Came there for cure, and this by that I prore,
& Partake--take part A partaker was a confederate.
b Amiss— fault
A LOVER'S COMPLAINT.
From off a hill whose concave womb re-worded a With sleided silk a feat and affectedly
Enswarth'd, and seald to curious secresy.
These often bath'd she in her fluxive eyes,
And often kiss'd, and often gaveb to tear ; Tearing of papers, breaking rings a-twain,
Cried, “O false blood! thou register of lies, Storming her world with sorrow's wind and rain. What unapproved witness dost thou bear!
Ink would bave seem d more black and damned Upon her head a platted hive of straw,
here!" Which fortified her visage from the sun,
This said, in top of rage the lines she rents,
A reverend man that graz'd his cattle nigh,
Sometime a blusterer, that the ruflle knew Some beauty peep'd through lattice of seard age.
Of court, of city, and bad let go by
The swiftest hours, observed as they flew, Oft did she heave her napkine to her eyne,
Towards this afflicted fancy e fastly drew ; Which on it had conceited characters, a
And privileg'd by age, desires to know
In brief the grounds and motives of her woe.
So slides he down upon his grained bat, a
And comely-distant sits he by her side ;
When he again desires her, being sat, In clamours of all size, both high and low.
Her grievance with his hearing to divide : Sometimes her levelld eves their carriage ride,
If that from him there may be auglit applied As they did battery to the spheres intend;
Which may her suffering ecstacy assuage, Sometime diverted their poor balls are tied
'T is promis'd in the charity of age. To th' orbed earth : sometimes they do extend
“ Father," she says, “though in me you behold Their view right on; anon their gazes lend
The injury of many a blasting hour, To every place at once, and nowhere fix'd,
Let it not tell your judgment I am old ; The mind and sight distractedly commix d.
Not age, but sorrow, over me hath power :
I might as yet have been a spreading flower, Her hair, nor loose, nor tied in formal plat,
Fresh to myself, if I had self-applied
Love to myself, and to no love beside.
“ But woe is me! too early I attended Some in her threaden fillet still did bide,
A youthful suit (it was to gain my grace And, true to bondage, would not break from thence, Of one by nature's outwards so commended, Though slackly braided in loose negligence.
That maiden's eyes stuck over all his face:
Love lack'd a dwelling, and made him her place : A thousand favours from a maundh she drew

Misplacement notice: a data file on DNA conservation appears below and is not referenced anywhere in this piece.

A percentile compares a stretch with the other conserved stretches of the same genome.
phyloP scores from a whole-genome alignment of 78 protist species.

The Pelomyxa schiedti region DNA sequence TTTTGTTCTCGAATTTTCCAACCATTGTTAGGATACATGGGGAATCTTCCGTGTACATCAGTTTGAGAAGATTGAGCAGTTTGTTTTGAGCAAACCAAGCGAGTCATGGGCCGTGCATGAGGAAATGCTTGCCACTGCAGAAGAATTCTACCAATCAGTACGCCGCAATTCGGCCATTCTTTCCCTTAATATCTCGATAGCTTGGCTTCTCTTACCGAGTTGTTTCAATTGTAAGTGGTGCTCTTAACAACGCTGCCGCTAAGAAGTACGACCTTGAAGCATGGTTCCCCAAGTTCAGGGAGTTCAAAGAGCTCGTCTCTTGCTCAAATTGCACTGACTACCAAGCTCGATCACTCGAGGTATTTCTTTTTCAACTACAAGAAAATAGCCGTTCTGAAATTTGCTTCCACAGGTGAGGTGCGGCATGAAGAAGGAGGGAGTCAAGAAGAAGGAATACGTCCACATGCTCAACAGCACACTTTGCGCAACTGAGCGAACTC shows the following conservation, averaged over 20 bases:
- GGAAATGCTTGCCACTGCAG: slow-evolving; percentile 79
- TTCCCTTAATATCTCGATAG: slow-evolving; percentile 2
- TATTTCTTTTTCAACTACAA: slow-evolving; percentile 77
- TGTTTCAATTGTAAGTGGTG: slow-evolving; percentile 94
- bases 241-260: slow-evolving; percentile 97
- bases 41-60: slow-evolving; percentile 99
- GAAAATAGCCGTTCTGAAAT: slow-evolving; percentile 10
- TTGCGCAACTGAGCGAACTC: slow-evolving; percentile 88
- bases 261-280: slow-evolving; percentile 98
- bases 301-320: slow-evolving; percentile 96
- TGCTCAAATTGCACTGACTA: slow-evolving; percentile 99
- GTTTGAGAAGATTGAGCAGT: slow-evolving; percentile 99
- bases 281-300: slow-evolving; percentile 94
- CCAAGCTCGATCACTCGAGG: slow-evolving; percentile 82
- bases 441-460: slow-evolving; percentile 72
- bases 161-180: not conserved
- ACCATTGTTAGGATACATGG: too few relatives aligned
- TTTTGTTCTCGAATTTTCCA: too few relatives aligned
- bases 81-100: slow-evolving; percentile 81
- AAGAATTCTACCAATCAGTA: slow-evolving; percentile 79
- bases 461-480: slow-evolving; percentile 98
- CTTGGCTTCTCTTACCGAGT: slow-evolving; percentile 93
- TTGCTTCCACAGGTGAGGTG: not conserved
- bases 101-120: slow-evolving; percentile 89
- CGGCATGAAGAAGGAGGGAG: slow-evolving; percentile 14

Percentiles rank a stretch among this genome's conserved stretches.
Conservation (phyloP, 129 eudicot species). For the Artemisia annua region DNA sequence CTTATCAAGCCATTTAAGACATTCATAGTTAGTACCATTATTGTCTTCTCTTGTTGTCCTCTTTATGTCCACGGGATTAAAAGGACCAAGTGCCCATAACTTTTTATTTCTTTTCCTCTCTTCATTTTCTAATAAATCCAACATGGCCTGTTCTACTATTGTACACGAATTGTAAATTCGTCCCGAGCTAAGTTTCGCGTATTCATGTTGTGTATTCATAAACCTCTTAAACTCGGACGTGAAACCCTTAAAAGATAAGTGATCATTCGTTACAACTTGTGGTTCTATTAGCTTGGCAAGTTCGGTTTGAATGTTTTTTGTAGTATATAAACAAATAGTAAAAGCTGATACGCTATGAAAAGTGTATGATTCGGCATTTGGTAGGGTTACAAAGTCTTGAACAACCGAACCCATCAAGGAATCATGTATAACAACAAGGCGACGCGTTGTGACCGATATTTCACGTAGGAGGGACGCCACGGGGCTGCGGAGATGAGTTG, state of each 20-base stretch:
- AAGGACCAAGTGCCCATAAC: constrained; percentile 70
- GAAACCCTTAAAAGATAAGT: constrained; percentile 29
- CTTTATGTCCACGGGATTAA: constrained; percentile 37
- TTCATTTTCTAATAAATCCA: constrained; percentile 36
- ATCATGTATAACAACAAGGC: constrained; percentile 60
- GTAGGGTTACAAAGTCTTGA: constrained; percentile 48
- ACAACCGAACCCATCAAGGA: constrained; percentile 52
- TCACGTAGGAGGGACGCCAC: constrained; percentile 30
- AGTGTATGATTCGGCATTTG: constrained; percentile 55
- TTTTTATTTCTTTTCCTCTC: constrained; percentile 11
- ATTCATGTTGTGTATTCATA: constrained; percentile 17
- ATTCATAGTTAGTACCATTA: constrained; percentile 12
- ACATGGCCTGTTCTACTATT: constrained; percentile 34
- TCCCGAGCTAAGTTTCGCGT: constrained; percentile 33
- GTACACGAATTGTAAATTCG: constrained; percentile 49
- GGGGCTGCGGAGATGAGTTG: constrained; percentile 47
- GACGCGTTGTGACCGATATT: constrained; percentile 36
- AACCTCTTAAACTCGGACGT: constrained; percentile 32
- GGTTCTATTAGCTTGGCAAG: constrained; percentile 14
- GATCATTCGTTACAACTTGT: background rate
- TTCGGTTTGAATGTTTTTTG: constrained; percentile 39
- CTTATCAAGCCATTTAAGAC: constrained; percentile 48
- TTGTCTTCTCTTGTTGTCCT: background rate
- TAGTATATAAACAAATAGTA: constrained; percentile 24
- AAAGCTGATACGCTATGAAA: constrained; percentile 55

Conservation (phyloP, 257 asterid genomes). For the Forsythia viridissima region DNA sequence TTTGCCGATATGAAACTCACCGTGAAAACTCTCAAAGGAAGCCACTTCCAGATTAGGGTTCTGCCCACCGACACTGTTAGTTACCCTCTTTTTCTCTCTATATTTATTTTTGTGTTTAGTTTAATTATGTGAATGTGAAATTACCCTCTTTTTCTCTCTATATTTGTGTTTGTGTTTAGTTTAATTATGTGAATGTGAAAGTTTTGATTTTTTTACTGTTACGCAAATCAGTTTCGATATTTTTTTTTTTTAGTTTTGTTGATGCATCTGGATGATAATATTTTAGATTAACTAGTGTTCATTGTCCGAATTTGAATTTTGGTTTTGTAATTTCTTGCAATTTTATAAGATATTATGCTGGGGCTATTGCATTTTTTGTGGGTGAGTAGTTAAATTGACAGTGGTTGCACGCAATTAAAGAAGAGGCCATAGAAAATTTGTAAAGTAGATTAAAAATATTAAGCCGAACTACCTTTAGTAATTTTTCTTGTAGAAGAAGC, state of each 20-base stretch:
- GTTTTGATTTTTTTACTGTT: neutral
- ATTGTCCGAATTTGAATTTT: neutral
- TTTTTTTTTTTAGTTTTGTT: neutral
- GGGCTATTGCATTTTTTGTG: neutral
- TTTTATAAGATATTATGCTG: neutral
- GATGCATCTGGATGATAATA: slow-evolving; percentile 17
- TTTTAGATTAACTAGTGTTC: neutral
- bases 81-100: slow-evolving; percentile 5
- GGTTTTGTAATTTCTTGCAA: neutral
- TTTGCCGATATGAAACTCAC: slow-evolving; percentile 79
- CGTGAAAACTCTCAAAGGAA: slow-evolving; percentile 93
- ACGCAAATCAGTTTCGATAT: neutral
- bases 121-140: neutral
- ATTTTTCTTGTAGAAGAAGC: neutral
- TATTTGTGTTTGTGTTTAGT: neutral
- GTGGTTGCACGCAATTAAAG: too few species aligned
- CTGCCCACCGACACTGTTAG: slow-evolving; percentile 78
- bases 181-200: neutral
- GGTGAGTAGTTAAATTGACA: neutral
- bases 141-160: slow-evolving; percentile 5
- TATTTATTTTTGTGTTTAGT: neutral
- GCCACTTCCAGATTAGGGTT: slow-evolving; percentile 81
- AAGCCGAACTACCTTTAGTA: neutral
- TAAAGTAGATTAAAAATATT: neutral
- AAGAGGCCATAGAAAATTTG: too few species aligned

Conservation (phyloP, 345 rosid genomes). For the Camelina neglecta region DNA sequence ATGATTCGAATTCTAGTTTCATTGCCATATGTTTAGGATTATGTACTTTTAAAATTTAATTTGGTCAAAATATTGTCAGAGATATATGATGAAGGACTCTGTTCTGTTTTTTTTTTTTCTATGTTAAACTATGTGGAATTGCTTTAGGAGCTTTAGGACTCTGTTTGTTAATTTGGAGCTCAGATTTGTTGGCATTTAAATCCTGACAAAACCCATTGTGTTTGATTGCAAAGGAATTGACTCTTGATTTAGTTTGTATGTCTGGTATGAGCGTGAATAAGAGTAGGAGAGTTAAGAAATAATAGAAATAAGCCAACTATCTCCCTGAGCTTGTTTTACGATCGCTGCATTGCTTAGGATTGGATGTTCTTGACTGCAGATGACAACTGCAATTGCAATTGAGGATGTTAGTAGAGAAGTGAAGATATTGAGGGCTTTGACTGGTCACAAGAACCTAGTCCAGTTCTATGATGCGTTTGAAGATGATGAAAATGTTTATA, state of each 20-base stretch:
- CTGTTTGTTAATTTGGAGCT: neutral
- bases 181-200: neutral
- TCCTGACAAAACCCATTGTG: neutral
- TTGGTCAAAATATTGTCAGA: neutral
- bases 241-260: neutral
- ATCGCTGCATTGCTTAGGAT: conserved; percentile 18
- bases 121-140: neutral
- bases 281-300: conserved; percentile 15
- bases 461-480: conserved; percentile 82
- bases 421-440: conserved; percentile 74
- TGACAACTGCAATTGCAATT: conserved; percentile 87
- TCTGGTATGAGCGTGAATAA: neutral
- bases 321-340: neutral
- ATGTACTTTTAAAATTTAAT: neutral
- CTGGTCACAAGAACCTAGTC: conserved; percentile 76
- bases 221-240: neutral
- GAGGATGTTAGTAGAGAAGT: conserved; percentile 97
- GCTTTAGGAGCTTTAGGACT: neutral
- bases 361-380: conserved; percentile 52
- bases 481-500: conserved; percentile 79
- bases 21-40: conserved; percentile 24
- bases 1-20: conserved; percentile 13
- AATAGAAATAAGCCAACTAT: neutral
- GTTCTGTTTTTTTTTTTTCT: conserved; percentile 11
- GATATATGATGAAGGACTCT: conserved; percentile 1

And when in his fair parts she did abide,
She was new lodg‘d, and newly deified.
“His browny locks did hang in crooked curls ; Like usury, applying wet to wet,
And every light occasion of the wind Or monarch's hands, that let not bounty fall
Upon his lips their silken parcels hurls. Where want cries "some," but where excess begs all. What 's sweet to do, to do will aptly find :
Each eye that saw him did enchant the mind; or folded schedules had she many a one,
For on his visage was in little drawn,
« Small show of man was yet upon his chin; Found yet mo letters sadly penn'd in blood,
His phænix down began but to appear,
Like unshorn velvet, on that termless skin, Re-worded-echoed. b Laid. So the original. But it is usually more correctly * Sleided silk. In Mr. Ramsay's Introduction to his editiou pointed lay. The idiomatic grammar of Shakspere's age ought of the Paston Letters, the old mode of sealing a letter is clearly not to be removed.
described :-" It was carefully folded, and fastened at the end € Napkin_handkerchief.
hy a sort of paper strap, upon which the seal was affixed; and d Conceited characters-fanciful figures worked on the hand- under the seal a string, a silk thread, or even a straw, was frekerchief.
quently placed running around the letter." e Land'ring-washing.
o Gare is here used in the sense of save the mind to, contem. ? Pelleted-formed into pellets, or small balls.
plated, made a movement towards, inclined to. & Sheav'd-made of straw, collected from sheaves.
• Fancy is often used by Shakspere in the sense of love; but b Mand-a basket.
here it means one that is possessed by fancy. 1 Bedded. So the original, the word probably meaning jet
d Bat-club. unbedded, cr set, in some other substance.
e Sawn. Boswell says that the word means sown and that it k AC-mole.
is still so pronounced in Scotland.
Whose bare out-braggʻd the web it seem'd to wear; “ But ah! who ever shunn`d by precedent
Or forc'd examples, 'gainst her own content,
To put the by-pass'd perils in her way?